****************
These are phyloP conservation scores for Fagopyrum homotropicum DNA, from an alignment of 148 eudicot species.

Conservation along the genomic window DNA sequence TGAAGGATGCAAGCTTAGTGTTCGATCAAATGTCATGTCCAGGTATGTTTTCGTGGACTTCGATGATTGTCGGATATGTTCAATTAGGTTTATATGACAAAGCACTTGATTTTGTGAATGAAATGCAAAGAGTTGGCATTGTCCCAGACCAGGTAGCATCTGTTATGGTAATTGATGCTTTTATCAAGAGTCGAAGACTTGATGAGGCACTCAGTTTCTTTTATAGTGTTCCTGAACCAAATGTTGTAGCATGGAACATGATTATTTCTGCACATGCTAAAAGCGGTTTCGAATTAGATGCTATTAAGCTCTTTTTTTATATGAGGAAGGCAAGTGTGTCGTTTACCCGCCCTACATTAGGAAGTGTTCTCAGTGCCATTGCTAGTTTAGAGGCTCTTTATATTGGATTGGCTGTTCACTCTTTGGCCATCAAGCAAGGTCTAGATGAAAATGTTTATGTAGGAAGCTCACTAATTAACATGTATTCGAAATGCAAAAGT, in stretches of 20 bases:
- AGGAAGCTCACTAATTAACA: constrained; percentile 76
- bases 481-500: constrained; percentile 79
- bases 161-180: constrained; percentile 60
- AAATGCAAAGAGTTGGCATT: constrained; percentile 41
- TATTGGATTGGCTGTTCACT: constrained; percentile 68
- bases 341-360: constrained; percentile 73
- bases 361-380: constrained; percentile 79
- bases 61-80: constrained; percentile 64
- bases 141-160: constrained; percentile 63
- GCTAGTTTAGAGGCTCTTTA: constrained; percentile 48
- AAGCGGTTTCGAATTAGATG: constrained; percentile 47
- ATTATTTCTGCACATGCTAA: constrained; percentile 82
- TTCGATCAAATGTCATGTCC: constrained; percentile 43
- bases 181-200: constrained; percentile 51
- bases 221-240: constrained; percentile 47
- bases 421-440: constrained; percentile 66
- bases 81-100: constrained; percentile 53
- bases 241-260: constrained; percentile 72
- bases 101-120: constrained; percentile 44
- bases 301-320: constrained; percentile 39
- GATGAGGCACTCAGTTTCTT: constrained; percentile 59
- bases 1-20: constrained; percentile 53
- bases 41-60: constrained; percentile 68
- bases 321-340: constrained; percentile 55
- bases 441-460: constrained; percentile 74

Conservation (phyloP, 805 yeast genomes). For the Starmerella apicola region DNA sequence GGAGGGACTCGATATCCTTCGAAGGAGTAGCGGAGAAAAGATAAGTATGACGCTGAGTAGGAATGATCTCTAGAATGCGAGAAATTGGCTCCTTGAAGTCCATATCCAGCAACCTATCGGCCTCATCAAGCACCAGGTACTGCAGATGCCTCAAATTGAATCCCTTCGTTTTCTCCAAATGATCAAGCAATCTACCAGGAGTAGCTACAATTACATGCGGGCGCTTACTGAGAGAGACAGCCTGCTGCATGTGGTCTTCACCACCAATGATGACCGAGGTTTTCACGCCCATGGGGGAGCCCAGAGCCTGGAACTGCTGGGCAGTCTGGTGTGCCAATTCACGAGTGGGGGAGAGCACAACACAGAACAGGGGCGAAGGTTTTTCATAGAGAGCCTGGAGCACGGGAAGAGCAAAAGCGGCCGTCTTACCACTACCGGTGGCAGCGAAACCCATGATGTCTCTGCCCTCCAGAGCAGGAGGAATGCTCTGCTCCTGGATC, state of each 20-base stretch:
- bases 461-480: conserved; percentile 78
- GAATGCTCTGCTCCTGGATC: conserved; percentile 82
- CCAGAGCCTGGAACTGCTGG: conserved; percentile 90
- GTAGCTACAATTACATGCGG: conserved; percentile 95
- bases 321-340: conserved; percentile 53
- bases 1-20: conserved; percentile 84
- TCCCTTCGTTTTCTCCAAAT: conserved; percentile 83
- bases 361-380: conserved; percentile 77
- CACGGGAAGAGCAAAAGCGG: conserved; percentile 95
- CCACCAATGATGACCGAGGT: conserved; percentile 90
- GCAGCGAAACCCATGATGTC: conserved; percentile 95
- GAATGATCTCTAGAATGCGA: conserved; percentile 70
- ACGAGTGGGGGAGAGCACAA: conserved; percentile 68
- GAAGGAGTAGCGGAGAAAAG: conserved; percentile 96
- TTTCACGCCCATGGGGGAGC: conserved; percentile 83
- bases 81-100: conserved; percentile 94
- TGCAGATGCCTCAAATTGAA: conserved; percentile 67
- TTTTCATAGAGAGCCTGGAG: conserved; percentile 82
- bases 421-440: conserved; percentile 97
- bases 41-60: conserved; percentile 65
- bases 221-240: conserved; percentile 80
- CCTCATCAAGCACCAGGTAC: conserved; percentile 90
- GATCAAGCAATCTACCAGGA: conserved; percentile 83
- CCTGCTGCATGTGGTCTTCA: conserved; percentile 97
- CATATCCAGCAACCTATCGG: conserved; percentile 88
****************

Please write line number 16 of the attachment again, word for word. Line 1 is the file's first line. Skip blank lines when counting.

- bases 181-200: constrained; percentile 51